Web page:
Items of Interest

Upon the occasion of his late retirement, Lieut.-Gen. Miles issued an address to the army which is most dignified and pertinent. It includes the following paragraph: "Since its organization the army has been charged with a great variety of responsibilities, all subordinate to defending the country and maintaining the rights of its citizens. ... It is now brought into daily communication with millions of people to whom its individual members are the exponents of American civilization. A serious duty and a great honor are now presented to every officer and soldier; namely, to exemplify to those with whom he comes in contact our country's principles of equal and exact justice, immunity from violence, equality before the law, and the peaceful use and possession of his own."

The pacification of the natives in the Philippines goes on with an occasional reverse and not a little evidence that only the patient and long-continued effort to educate them and better their condition is likely to eliminate the bitterness which war and its harsh measures have engendered. Captain Pershing, who has had to do especially with the Moros, reports that "There will be no more uprisings among them. Their general condition is far better than the people of this country realize. I think that within ten years they will be our most enthusiastic supporters. There has been an improvement in the industrial and sanitary conditions of the island in keeping with the improvement in the civil government."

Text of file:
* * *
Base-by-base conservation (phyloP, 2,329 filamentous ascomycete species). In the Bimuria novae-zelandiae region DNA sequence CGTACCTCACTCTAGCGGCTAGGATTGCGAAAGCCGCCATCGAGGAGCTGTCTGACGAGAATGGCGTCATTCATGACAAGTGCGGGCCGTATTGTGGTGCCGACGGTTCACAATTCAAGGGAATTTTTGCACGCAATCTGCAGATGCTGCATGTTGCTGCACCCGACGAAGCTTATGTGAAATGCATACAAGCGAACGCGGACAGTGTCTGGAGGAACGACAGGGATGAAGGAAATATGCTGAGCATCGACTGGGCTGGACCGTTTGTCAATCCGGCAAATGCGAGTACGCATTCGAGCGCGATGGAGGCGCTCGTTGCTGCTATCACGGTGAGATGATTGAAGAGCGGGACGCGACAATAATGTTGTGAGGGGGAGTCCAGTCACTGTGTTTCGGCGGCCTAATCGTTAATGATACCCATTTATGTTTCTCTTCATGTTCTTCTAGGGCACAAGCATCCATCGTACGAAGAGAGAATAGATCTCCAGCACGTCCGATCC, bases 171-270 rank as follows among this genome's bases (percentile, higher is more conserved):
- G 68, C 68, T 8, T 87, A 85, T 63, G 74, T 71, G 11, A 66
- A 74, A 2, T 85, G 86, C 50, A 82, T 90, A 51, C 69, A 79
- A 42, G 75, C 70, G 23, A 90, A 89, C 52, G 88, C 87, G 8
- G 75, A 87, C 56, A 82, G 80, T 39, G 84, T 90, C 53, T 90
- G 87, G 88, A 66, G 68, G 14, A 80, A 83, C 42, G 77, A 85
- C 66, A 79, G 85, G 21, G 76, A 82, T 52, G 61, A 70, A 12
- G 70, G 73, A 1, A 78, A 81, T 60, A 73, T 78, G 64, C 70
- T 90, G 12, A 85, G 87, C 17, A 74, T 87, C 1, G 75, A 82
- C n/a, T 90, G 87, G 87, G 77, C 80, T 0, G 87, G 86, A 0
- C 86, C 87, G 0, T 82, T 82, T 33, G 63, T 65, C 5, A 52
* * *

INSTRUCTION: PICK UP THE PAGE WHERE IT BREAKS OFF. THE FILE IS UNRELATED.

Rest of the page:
The hundredth anniversary of the birth of John Ericsson was recently celebrated in New York by the unveiling of a statue. The statue is the work of John Scott Hartley. A national salute of twenty-one guns was fired by the United States gunboat Dolphin, and a folk-song from the birthplace of Ericsson was played by a Swedish band. Mayor Low of New York, in his address of acceptance, paid a high tribute to the genius of the great engineer, whose statue stands in Battery Park, overlooking the waters of the harbor. Forty-two Swedish-American societies celebrated the unveiling of the statue.

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August 22, 1903

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